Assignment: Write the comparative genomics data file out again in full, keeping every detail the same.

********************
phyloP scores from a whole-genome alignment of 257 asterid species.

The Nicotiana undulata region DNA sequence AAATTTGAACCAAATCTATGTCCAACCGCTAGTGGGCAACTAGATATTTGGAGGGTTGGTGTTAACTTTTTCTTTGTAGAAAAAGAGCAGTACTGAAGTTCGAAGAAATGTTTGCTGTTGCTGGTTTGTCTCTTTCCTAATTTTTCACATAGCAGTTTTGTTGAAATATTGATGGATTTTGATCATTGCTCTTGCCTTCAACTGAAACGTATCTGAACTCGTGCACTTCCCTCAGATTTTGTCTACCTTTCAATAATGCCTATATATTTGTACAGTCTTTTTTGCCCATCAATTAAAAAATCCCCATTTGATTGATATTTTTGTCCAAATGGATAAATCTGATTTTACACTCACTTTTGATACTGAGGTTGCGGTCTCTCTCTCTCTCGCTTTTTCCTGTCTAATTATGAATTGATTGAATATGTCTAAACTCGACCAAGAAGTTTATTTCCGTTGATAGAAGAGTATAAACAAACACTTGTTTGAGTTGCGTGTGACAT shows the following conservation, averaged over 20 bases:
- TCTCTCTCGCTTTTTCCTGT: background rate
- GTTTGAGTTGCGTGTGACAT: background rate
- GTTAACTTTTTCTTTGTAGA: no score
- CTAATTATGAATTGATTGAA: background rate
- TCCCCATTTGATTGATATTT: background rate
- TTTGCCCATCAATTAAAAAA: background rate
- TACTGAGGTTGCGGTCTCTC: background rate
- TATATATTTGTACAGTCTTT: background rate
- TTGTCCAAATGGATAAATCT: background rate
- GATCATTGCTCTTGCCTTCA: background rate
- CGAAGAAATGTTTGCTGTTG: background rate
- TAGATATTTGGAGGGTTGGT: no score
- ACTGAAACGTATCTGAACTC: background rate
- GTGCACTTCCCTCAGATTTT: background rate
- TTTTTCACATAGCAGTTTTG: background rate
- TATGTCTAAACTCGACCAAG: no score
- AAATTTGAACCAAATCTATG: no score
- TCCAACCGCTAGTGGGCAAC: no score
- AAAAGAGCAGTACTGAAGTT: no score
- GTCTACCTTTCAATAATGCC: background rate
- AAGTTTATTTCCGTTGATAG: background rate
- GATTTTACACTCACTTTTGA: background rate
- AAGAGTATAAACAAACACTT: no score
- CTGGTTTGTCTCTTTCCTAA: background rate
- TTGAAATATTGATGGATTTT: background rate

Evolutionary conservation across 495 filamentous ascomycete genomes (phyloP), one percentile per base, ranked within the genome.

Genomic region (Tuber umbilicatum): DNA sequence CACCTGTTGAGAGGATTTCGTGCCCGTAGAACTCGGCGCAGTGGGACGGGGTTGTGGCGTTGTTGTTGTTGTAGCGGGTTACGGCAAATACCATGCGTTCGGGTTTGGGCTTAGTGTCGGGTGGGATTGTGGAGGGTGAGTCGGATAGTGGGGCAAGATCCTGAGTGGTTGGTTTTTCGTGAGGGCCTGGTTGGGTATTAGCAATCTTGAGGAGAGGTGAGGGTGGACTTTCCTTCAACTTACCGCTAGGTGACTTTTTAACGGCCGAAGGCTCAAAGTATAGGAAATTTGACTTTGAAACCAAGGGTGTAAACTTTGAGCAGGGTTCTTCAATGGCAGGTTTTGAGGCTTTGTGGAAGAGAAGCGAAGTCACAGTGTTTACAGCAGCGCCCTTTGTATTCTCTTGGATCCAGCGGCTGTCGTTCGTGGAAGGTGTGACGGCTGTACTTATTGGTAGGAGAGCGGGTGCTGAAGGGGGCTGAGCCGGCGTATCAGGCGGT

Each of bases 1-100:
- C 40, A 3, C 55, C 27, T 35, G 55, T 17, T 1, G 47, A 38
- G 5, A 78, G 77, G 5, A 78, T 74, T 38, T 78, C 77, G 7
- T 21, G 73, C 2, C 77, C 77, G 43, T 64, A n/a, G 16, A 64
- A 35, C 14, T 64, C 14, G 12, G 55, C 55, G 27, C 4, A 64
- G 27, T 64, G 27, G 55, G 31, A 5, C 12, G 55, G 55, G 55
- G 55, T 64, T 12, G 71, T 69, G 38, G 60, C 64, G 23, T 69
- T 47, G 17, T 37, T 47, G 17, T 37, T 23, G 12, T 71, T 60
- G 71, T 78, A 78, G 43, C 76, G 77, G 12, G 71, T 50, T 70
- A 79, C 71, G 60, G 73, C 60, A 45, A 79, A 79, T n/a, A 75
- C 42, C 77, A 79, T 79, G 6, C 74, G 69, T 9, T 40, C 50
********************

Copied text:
phyloP scores from a whole-genome alignment of 257 asterid species.

The Nicotiana undulata region DNA sequence AAATTTGAACCAAATCTATGTCCAACCGCTAGTGGGCAACTAGATATTTGGAGGGTTGGTGTTAACTTTTTCTTTGTAGAAAAAGAGCAGTACTGAAGTTCGAAGAAATGTTTGCTGTTGCTGGTTTGTCTCTTTCCTAATTTTTCACATAGCAGTTTTGTTGAAATATTGATGGATTTTGATCATTGCTCTTGCCTTCAACTGAAACGTATCTGAACTCGTGCACTTCCCTCAGATTTTGTCTACCTTTCAATAATGCCTATATATTTGTACAGTCTTTTTTGCCCATCAATTAAAAAATCCCCATTTGATTGATATTTTTGTCCAAATGGATAAATCTGATTTTACACTCACTTTTGATACTGAGGTTGCGGTCTCTCTCTCTCTCGCTTTTTCCTGTCTAATTATGAATTGATTGAATATGTCTAAACTCGACCAAGAAGTTTATTTCCGTTGATAGAAGAGTATAAACAAACACTTGTTTGAGTTGCGTGTGACAT shows the following conservation, averaged over 20 bases:
- TCTCTCTCGCTTTTTCCTGT: background rate
- GTTTGAGTTGCGTGTGACAT: background rate
- GTTAACTTTTTCTTTGTAGA: no score
- CTAATTATGAATTGATTGAA: background rate
- TCCCCATTTGATTGATATTT: background rate
- TTTGCCCATCAATTAAAAAA: background rate
- TACTGAGGTTGCGGTCTCTC: background rate
- TATATATTTGTACAGTCTTT: background rate
- TTGTCCAAATGGATAAATCT: background rate
- GATCATTGCTCTTGCCTTCA: background rate
- CGAAGAAATGTTTGCTGTTG: background rate
- TAGATATTTGGAGGGTTGGT: no score
- ACTGAAACGTATCTGAACTC: background rate
- GTGCACTTCCCTCAGATTTT: background rate
- TTTTTCACATAGCAGTTTTG: background rate
- TATGTCTAAACTCGACCAAG: no score
- AAATTTGAACCAAATCTATG: no score
- TCCAACCGCTAGTGGGCAAC: no score
- AAAAGAGCAGTACTGAAGTT: no score
- GTCTACCTTTCAATAATGCC: background rate
- AAGTTTATTTCCGTTGATAG: background rate
- GATTTTACACTCACTTTTGA: background rate
- AAGAGTATAAACAAACACTT: no score
- CTGGTTTGTCTCTTTCCTAA: background rate
- TTGAAATATTGATGGATTTT: background rate

Evolutionary conservation across 495 filamentous ascomycete genomes (phyloP), one percentile per base, ranked within the genome.

Genomic region (Tuber umbilicatum): DNA sequence CACCTGTTGAGAGGATTTCGTGCCCGTAGAACTCGGCGCAGTGGGACGGGGTTGTGGCGTTGTTGTTGTTGTAGCGGGTTACGGCAAATACCATGCGTTCGGGTTTGGGCTTAGTGTCGGGTGGGATTGTGGAGGGTGAGTCGGATAGTGGGGCAAGATCCTGAGTGGTTGGTTTTTCGTGAGGGCCTGGTTGGGTATTAGCAATCTTGAGGAGAGGTGAGGGTGGACTTTCCTTCAACTTACCGCTAGGTGACTTTTTAACGGCCGAAGGCTCAAAGTATAGGAAATTTGACTTTGAAACCAAGGGTGTAAACTTTGAGCAGGGTTCTTCAATGGCAGGTTTTGAGGCTTTGTGGAAGAGAAGCGAAGTCACAGTGTTTACAGCAGCGCCCTTTGTATTCTCTTGGATCCAGCGGCTGTCGTTCGTGGAAGGTGTGACGGCTGTACTTATTGGTAGGAGAGCGGGTGCTGAAGGGGGCTGAGCCGGCGTATCAGGCGGT

Each of bases 1-100:
- C 40, A 3, C 55, C 27, T 35, G 55, T 17, T 1, G 47, A 38
- G 5, A 78, G 77, G 5, A 78, T 74, T 38, T 78, C 77, G 7
- T 21, G 73, C 2, C 77, C 77, G 43, T 64, A n/a, G 16, A 64
- A 35, C 14, T 64, C 14, G 12, G 55, C 55, G 27, C 4, A 64
- G 27, T 64, G 27, G 55, G 31, A 5, C 12, G 55, G 55, G 55
- G 55, T 64, T 12, G 71, T 69, G 38, G 60, C 64, G 23, T 69
- T 47, G 17, T 37, T 47, G 17, T 37, T 23, G 12, T 71, T 60
- G 71, T 78, A 78, G 43, C 76, G 77, G 12, G 71, T 50, T 70
- A 79, C 71, G 60, G 73, C 60, A 45, A 79, A 79, T n/a, A 75
- C 42, C 77, A 79, T 79, G 6, C 74, G 69, T 9, T 40, C 50